If you are the public, you are not invited, but since it is on public lands, you can attend. Well, that is at least how it sounds on the various emails that have been circulated. I know, you think I am picking on the DEP for not inviting the public to the announcement, after all, it was the DEPs project, they really wanted to do it, they had the money all along, they willingly did the cost estimate.
No wait, that’s wrong. The PUBLIC wanted the Pedestrian Bridge. Since 1999 the PUBLIC fought to get the DEP to present the Study of alternatives, and costs.
The DEP fought the project every step of the way, and even now, are only paying for PART of the project even though it was in the 1999 Mitigation package in the City Council ULURP.
Don’t forget who walked across the imaginary bridge on that rainy cold day in March 2014. IT WASN’T THE DEP ……….It was the PUBLIC.
I urge you to go if you have the free time tomorrow afternoon. These government officials work for you, not their agency. Sometimes these things are forgotten. Sometimes government officials play games.
Sometimes noted as MS4, it is the way the city handles direct stormwater discharges into our waterbodies. The Bronx Council for Environmental Quality comments on the 2015 amended plan, which is still not good enough. Read all about it.
Also attached is the City’s comments last year, stating that they just had too much to do and could not keep up with this program. This even though they admit it is half the runoff in the city — or 80 billion gallons of water entering our waterbodies untreated. Ugh!
Strange as it seems, the only consent order the city has been able to follow is the Croton Water Treatment Plant. This $4 billion plant was built to handle the problem of Cryptosporidium and Giardia in Croton Lake in Westchester, and because it would not meet the THMS and HAAS in the future. Here is a NYC DEP document that proves that even now, twenty years later, the Croton Drinking water passes those tests with flying colors.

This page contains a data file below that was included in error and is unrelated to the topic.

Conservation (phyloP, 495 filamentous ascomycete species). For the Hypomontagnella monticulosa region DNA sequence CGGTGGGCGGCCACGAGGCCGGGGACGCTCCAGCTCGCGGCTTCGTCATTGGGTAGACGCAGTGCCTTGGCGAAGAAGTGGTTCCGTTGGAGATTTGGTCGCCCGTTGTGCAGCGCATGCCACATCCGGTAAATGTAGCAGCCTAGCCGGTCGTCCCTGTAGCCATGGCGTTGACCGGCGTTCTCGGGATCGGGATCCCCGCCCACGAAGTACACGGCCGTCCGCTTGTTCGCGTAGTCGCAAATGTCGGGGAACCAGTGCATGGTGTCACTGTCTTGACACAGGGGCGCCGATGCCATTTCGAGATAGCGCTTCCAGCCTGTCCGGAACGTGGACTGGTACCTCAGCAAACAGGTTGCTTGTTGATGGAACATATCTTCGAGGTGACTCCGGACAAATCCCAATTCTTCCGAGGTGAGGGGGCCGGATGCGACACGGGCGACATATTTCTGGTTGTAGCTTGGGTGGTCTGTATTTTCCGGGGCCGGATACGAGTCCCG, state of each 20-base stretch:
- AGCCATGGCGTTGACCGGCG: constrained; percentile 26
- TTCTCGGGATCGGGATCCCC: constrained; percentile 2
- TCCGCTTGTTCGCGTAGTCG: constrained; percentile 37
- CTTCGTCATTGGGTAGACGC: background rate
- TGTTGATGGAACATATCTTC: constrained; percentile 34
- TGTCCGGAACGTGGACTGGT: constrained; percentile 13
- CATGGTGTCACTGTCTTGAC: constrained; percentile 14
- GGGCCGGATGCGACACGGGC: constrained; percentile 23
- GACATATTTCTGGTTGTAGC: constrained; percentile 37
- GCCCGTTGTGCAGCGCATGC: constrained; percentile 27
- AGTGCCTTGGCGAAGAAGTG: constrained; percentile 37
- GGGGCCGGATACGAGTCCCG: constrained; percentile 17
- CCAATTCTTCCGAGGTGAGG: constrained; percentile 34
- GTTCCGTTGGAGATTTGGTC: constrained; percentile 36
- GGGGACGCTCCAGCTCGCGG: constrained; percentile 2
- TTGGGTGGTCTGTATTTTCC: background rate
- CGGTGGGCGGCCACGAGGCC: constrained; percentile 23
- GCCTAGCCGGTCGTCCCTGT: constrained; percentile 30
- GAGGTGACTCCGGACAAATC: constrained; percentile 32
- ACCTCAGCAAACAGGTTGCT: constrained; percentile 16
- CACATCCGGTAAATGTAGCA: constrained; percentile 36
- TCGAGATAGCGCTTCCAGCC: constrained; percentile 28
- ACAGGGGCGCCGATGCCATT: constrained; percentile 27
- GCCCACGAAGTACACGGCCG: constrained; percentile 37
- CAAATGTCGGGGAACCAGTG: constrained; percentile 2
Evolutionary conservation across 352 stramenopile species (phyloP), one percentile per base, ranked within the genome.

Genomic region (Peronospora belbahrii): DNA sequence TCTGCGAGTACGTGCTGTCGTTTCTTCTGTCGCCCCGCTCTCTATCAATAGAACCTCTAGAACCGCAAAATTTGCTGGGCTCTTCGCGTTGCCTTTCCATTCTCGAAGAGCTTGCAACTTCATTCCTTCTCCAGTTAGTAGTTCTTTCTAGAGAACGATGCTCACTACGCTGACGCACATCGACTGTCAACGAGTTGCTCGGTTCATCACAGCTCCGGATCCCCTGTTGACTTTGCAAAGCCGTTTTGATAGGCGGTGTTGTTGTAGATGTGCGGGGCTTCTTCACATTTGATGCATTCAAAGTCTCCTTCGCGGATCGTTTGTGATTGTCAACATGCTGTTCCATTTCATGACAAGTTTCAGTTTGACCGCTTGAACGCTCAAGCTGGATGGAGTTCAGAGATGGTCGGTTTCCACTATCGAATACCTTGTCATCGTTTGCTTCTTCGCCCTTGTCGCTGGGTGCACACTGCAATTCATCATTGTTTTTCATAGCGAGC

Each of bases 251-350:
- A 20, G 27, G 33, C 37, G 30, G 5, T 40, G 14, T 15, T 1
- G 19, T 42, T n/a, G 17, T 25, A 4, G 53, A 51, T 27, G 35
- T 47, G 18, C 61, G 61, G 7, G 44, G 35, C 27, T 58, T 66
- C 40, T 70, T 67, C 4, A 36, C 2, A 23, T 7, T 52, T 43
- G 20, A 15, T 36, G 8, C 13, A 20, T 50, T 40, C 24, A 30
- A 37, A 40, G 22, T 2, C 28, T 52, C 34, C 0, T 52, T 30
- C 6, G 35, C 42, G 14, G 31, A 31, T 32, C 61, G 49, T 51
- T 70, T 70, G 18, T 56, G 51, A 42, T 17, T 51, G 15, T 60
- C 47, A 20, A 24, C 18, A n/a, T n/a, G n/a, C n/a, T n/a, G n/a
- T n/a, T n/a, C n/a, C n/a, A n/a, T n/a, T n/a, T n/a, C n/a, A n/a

CSO Land Use CB 8
Outline of Talk
CSO Poster Board for CB 8
CSO in the Harlem River 2015 Poster
What the NYC DEP certifies for NB
Handout for CB members
CSO in the Harlem River 2015 handout12
Citywide CSO from SPDES permit
Bronx Rain from various years
New York City Maps
NYC CSOs & Interceptors
Locations of the CSO by WTP and Lat/Long
NYC> Open Waters Maps
NYC> Open Waters> Harlem River Maps and Data
Harlem River CSO Vol and Events 2006
HRWG >GIS Reports about Stormwater Runoff:
OverviewOfSWC – Phoebe
We wonder what is that big thing at the end of the IRT at the Woodlawn Station in Van Cortlandt Park. It seems like it is supposed to be a park, but it is more like an industrial facility — that is clearly a non-park use. The community was told that the facility was going to be under the ground, but it is not. It is at least 20 feet above the level of the sidewalk. To those who assured us that the facility was going to be underground, we invite you to come and see for yourself.
Attached is the Contour Map of the Surface Elevations at the Mosholu Site as described in the FSEIS in 2003-4
CWTP Coutour Map of Bedrock Surface Elevations
The Jerome Park Conservancy worked on both these reports in the late 1990’s.
The nomination to put Jerome Park Reservoir on the State and National Register of Historic Places was made on this National Register of Hisotric Places Jerome Park Reserovir form: